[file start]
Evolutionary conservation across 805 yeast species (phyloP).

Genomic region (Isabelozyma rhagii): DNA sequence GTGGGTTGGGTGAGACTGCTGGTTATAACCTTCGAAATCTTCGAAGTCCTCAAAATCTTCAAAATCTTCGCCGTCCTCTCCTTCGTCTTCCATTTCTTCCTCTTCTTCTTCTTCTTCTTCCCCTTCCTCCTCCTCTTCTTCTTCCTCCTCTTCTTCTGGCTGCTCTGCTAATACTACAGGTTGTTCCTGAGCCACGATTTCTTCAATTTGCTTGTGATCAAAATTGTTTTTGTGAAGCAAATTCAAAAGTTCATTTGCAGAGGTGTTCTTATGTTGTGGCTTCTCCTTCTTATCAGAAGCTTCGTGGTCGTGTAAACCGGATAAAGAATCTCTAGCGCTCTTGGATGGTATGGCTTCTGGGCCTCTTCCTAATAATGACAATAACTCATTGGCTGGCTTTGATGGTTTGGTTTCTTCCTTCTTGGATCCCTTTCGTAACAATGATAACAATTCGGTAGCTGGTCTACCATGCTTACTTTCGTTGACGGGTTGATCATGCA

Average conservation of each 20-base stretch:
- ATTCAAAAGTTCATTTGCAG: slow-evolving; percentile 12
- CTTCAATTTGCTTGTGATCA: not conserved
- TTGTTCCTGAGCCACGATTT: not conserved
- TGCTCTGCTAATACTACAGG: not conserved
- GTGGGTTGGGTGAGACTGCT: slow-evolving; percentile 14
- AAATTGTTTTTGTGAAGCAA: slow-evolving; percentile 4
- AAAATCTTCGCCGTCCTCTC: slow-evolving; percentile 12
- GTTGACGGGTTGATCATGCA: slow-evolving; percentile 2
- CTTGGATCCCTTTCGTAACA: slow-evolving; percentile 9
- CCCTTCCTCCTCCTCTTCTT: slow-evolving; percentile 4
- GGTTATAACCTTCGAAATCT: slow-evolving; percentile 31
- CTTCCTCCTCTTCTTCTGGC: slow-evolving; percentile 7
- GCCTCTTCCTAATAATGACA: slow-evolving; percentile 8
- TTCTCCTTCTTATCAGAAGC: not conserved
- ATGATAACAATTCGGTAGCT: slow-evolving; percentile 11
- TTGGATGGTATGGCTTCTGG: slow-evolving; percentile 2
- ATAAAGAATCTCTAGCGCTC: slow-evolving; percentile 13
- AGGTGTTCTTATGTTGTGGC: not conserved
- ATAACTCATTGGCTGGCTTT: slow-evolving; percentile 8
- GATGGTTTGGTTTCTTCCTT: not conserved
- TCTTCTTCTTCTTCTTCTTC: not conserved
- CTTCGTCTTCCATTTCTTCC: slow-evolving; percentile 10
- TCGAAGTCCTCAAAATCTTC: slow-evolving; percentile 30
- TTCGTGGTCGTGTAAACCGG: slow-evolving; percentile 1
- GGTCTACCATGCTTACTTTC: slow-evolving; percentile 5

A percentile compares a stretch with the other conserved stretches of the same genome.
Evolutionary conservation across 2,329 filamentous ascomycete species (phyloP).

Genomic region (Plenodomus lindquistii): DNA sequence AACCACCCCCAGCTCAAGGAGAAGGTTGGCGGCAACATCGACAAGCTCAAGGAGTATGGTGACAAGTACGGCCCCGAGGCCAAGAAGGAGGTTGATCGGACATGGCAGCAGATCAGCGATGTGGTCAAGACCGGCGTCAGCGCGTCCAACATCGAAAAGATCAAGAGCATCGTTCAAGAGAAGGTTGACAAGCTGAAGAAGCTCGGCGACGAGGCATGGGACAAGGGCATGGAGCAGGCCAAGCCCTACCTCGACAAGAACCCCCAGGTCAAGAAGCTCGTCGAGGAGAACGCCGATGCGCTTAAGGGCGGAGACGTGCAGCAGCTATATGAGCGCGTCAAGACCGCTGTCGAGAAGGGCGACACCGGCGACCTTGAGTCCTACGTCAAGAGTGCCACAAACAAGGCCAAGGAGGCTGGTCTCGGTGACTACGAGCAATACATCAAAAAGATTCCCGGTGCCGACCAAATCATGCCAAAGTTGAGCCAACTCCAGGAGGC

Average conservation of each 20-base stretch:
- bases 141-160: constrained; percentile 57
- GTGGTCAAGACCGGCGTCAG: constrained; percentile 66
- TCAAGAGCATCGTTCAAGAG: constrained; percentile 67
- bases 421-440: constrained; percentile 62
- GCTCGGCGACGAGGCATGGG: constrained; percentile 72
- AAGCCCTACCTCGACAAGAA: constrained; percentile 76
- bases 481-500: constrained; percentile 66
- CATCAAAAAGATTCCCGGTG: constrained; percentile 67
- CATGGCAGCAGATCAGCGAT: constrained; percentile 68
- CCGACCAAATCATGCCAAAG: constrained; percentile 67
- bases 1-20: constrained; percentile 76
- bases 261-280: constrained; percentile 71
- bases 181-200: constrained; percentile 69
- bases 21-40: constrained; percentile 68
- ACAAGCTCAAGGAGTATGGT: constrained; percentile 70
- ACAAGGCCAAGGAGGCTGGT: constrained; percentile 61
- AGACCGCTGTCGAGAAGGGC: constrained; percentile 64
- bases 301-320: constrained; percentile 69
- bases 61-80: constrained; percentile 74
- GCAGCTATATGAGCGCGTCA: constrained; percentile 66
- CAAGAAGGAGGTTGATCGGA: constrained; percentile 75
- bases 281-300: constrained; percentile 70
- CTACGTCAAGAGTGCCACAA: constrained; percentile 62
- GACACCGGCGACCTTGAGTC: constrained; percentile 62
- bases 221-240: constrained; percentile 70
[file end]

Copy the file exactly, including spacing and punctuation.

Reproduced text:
Evolutionary conservation across 805 yeast species (phyloP).

Genomic region (Isabelozyma rhagii): DNA sequence GTGGGTTGGGTGAGACTGCTGGTTATAACCTTCGAAATCTTCGAAGTCCTCAAAATCTTCAAAATCTTCGCCGTCCTCTCCTTCGTCTTCCATTTCTTCCTCTTCTTCTTCTTCTTCTTCCCCTTCCTCCTCCTCTTCTTCTTCCTCCTCTTCTTCTGGCTGCTCTGCTAATACTACAGGTTGTTCCTGAGCCACGATTTCTTCAATTTGCTTGTGATCAAAATTGTTTTTGTGAAGCAAATTCAAAAGTTCATTTGCAGAGGTGTTCTTATGTTGTGGCTTCTCCTTCTTATCAGAAGCTTCGTGGTCGTGTAAACCGGATAAAGAATCTCTAGCGCTCTTGGATGGTATGGCTTCTGGGCCTCTTCCTAATAATGACAATAACTCATTGGCTGGCTTTGATGGTTTGGTTTCTTCCTTCTTGGATCCCTTTCGTAACAATGATAACAATTCGGTAGCTGGTCTACCATGCTTACTTTCGTTGACGGGTTGATCATGCA

Average conservation of each 20-base stretch:
- ATTCAAAAGTTCATTTGCAG: slow-evolving; percentile 12
- CTTCAATTTGCTTGTGATCA: not conserved
- TTGTTCCTGAGCCACGATTT: not conserved
- TGCTCTGCTAATACTACAGG: not conserved
- GTGGGTTGGGTGAGACTGCT: slow-evolving; percentile 14
- AAATTGTTTTTGTGAAGCAA: slow-evolving; percentile 4
- AAAATCTTCGCCGTCCTCTC: slow-evolving; percentile 12
- GTTGACGGGTTGATCATGCA: slow-evolving; percentile 2
- CTTGGATCCCTTTCGTAACA: slow-evolving; percentile 9
- CCCTTCCTCCTCCTCTTCTT: slow-evolving; percentile 4
- GGTTATAACCTTCGAAATCT: slow-evolving; percentile 31
- CTTCCTCCTCTTCTTCTGGC: slow-evolving; percentile 7
- GCCTCTTCCTAATAATGACA: slow-evolving; percentile 8
- TTCTCCTTCTTATCAGAAGC: not conserved
- ATGATAACAATTCGGTAGCT: slow-evolving; percentile 11
- TTGGATGGTATGGCTTCTGG: slow-evolving; percentile 2
- ATAAAGAATCTCTAGCGCTC: slow-evolving; percentile 13
- AGGTGTTCTTATGTTGTGGC: not conserved
- ATAACTCATTGGCTGGCTTT: slow-evolving; percentile 8
- GATGGTTTGGTTTCTTCCTT: not conserved
- TCTTCTTCTTCTTCTTCTTC: not conserved
- CTTCGTCTTCCATTTCTTCC: slow-evolving; percentile 10
- TCGAAGTCCTCAAAATCTTC: slow-evolving; percentile 30
- TTCGTGGTCGTGTAAACCGG: slow-evolving; percentile 1
- GGTCTACCATGCTTACTTTC: slow-evolving; percentile 5

A percentile compares a stretch with the other conserved stretches of the same genome.
Evolutionary conservation across 2,329 filamentous ascomycete species (phyloP).

Genomic region (Plenodomus lindquistii): DNA sequence AACCACCCCCAGCTCAAGGAGAAGGTTGGCGGCAACATCGACAAGCTCAAGGAGTATGGTGACAAGTACGGCCCCGAGGCCAAGAAGGAGGTTGATCGGACATGGCAGCAGATCAGCGATGTGGTCAAGACCGGCGTCAGCGCGTCCAACATCGAAAAGATCAAGAGCATCGTTCAAGAGAAGGTTGACAAGCTGAAGAAGCTCGGCGACGAGGCATGGGACAAGGGCATGGAGCAGGCCAAGCCCTACCTCGACAAGAACCCCCAGGTCAAGAAGCTCGTCGAGGAGAACGCCGATGCGCTTAAGGGCGGAGACGTGCAGCAGCTATATGAGCGCGTCAAGACCGCTGTCGAGAAGGGCGACACCGGCGACCTTGAGTCCTACGTCAAGAGTGCCACAAACAAGGCCAAGGAGGCTGGTCTCGGTGACTACGAGCAATACATCAAAAAGATTCCCGGTGCCGACCAAATCATGCCAAAGTTGAGCCAACTCCAGGAGGC

Average conservation of each 20-base stretch:
- bases 141-160: constrained; percentile 57
- GTGGTCAAGACCGGCGTCAG: constrained; percentile 66
- TCAAGAGCATCGTTCAAGAG: constrained; percentile 67
- bases 421-440: constrained; percentile 62
- GCTCGGCGACGAGGCATGGG: constrained; percentile 72
- AAGCCCTACCTCGACAAGAA: constrained; percentile 76
- bases 481-500: constrained; percentile 66
- CATCAAAAAGATTCCCGGTG: constrained; percentile 67
- CATGGCAGCAGATCAGCGAT: constrained; percentile 68
- CCGACCAAATCATGCCAAAG: constrained; percentile 67
- bases 1-20: constrained; percentile 76
- bases 261-280: constrained; percentile 71
- bases 181-200: constrained; percentile 69
- bases 21-40: constrained; percentile 68
- ACAAGCTCAAGGAGTATGGT: constrained; percentile 70
- ACAAGGCCAAGGAGGCTGGT: constrained; percentile 61
- AGACCGCTGTCGAGAAGGGC: constrained; percentile 64
- bases 301-320: constrained; percentile 69
- bases 61-80: constrained; percentile 74
- GCAGCTATATGAGCGCGTCA: constrained; percentile 66
- CAAGAAGGAGGTTGATCGGA: constrained; percentile 75
- bases 281-300: constrained; percentile 70
- CTACGTCAAGAGTGCCACAA: constrained; percentile 62
- GACACCGGCGACCTTGAGTC: constrained; percentile 62
- bases 221-240: constrained; percentile 70